P-Tech’s strategy is to overhaul the traditional public high school experience, in everything from the calendar to the role of mentors in students’ lives. The flow of the school day—and year—looks different. Groggy teenagers start the day (when, research shows, their brains are still waking up) with physical education classes, and they wait until 9:20 or so for academics. The school day lasts until 4:06 p.m. Summer vacation is limited to two weeks in August. During students’ first year, in ninth grade, they take no courses in science or history, giving them more time to work on reading and math—to “bring them to a higher level,” says Rashid Davis, P-Tech’s principal.

The mentors, culled from all corners of IBM, are important. They commit to checking in with their student for 30 minutes every week, either online or in person, and they offer advice on everything from coursework to how to behave as an intern. Saddler had an internship at IBM Global Insurance, researching the insurance industry.

By far, the biggest benefit to attending P-Tech is the associate’s degree that every graduate earns, either in computer science or in engineering. This emphasis on attending college-level classes, sometimes on a community-college campus, begins in ninth grade. “The decision to enter P-Tech is the decision to choose college,” says an IBM guide to developing technology-centric schools such as P-Tech.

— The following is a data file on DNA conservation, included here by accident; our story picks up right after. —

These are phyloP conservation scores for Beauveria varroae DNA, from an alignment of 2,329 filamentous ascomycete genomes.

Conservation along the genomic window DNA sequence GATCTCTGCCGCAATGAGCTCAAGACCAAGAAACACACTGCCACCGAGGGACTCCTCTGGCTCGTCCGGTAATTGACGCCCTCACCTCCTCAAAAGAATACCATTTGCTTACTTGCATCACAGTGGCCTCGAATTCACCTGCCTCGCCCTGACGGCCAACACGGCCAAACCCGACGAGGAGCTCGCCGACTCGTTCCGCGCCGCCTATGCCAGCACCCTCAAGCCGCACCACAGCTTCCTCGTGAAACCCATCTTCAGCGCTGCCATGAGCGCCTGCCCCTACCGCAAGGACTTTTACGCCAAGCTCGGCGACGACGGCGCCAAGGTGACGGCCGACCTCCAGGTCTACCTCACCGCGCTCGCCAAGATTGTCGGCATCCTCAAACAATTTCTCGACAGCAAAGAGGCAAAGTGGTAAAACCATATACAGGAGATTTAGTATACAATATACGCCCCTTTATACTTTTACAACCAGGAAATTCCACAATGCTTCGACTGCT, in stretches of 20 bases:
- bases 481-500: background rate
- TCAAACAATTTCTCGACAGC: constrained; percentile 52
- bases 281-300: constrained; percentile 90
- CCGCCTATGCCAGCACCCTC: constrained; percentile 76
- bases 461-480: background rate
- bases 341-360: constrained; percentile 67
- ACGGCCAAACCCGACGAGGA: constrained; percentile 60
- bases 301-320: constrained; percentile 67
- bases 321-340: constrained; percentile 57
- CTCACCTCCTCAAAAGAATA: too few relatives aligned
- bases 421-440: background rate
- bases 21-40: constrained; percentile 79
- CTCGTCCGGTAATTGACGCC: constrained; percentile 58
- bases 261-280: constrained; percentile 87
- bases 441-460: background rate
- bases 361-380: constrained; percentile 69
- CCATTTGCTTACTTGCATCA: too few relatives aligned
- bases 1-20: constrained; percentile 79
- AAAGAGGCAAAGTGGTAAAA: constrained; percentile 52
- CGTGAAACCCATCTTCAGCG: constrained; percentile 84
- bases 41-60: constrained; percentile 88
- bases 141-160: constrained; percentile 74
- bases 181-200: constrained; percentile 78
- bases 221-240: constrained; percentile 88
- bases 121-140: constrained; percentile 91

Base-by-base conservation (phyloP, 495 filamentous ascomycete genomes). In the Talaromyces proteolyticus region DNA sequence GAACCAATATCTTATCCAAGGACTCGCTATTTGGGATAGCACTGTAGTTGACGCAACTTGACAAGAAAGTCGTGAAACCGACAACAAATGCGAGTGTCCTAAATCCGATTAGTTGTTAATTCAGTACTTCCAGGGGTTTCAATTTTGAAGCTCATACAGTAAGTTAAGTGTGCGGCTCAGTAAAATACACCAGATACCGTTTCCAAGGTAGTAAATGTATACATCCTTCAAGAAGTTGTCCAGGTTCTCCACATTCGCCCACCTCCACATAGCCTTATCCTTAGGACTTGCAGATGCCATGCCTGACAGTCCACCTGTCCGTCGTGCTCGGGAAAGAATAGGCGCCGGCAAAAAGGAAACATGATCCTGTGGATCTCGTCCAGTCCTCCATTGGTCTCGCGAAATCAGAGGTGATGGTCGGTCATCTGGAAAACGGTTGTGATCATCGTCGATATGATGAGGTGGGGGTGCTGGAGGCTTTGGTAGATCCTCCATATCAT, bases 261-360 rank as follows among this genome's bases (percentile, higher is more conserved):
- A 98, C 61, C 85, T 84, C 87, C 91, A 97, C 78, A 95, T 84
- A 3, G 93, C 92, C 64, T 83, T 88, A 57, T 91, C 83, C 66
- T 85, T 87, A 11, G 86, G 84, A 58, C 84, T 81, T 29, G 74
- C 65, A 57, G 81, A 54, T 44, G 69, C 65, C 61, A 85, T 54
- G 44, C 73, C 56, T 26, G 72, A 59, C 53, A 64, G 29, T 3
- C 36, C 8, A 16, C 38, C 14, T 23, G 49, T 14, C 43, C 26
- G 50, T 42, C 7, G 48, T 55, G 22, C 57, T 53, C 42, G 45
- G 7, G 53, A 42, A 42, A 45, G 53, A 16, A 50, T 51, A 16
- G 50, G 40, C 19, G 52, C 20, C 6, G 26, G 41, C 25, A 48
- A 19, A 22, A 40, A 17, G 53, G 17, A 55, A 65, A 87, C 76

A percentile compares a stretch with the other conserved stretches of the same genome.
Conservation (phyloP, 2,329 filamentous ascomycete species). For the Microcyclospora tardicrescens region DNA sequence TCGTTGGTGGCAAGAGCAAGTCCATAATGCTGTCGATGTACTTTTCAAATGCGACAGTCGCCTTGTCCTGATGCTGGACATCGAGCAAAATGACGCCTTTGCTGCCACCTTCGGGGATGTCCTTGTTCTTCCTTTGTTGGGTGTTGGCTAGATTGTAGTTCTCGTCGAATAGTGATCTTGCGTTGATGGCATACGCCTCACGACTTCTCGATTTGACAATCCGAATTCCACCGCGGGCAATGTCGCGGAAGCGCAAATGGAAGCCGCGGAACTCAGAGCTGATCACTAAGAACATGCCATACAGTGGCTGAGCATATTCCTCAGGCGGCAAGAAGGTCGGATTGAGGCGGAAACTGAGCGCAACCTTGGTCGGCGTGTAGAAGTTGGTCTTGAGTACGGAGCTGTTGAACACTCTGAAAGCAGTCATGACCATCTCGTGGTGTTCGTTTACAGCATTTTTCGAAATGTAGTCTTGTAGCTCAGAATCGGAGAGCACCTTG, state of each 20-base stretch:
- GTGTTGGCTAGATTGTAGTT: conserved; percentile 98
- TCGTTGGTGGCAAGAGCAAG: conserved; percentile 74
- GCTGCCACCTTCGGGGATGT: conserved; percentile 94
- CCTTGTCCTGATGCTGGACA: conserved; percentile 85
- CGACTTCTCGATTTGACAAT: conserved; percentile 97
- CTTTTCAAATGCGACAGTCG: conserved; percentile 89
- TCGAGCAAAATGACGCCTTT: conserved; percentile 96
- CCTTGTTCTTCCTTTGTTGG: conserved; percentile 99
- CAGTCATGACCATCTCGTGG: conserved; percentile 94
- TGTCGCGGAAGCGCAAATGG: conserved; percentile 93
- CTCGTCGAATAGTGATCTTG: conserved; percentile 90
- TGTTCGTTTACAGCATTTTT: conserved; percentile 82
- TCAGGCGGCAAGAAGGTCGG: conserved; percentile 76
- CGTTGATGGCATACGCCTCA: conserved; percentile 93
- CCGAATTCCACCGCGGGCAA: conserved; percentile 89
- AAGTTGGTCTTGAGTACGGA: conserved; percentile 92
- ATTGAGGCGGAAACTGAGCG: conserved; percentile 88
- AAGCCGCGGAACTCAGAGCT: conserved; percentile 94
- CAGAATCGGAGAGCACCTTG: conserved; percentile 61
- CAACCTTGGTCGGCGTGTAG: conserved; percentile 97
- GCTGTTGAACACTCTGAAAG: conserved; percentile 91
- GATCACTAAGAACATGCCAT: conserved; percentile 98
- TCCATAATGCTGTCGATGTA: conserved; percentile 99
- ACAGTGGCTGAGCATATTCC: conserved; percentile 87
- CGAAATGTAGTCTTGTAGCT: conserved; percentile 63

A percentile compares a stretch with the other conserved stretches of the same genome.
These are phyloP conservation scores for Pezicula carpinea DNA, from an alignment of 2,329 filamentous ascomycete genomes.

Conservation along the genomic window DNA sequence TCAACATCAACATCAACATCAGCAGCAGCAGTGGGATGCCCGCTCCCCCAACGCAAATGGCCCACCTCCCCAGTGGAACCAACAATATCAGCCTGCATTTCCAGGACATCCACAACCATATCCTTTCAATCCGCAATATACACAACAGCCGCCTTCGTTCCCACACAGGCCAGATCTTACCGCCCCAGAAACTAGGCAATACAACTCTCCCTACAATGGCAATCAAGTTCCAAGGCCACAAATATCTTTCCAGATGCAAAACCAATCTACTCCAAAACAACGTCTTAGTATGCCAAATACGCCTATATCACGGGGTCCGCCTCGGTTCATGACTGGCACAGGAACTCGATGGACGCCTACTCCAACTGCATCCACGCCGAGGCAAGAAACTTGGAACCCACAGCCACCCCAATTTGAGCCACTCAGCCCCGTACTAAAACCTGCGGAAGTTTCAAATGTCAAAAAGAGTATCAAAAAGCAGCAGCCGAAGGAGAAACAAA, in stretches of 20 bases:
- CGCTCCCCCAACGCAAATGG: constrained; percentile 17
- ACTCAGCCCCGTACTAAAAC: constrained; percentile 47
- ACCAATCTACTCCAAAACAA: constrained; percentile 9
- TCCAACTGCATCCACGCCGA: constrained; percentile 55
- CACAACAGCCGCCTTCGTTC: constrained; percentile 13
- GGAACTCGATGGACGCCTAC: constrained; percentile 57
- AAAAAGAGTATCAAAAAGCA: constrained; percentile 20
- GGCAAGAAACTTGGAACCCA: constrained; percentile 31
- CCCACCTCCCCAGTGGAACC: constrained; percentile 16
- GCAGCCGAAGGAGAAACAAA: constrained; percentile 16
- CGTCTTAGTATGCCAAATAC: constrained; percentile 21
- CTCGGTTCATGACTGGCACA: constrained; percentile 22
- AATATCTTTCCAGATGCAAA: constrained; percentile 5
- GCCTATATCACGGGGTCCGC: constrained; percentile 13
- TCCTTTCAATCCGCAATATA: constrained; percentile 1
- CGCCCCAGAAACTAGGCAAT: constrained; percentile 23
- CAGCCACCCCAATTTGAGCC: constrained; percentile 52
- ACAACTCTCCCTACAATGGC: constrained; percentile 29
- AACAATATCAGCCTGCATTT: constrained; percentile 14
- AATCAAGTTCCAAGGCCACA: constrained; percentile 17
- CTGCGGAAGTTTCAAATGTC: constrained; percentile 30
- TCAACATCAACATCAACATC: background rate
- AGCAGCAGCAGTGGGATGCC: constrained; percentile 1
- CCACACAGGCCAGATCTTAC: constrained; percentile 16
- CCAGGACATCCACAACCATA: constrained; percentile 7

Earning an associate’s degree along with a high school diploma makes college more affordable. P-Tech students pay nothing, not even for books, for “the opportunity to complete a postsecondary credential,” Davis says. “I see students trying as hard as they can in spite of all of their circumstances.”

Many of the students from its inaugural class are expected to graduate by June 2017, six years after the program started. Six of them, including Saddler, have finished two years early. Three of those have taken jobs at IBM; the others attend college.

Saddler chose a job as an associate analyst in market research at IBM because “I want to own my own company,” he explains. His father is a manager at a construction company, and his mother is working toward a nursing degree; the family moved from Jamaica when Radcliffe, the eldest of three sons, was 6 years old. “Having this business experience is amazing,” he adds. “What other 18-year-old could say, ‘I worked at a Fortune 500 company right out of high school’?”

But Saddler hasn’t given up on further education. With an associate’s degree in hand, he plans to attend college on a part-time basis starting next spring.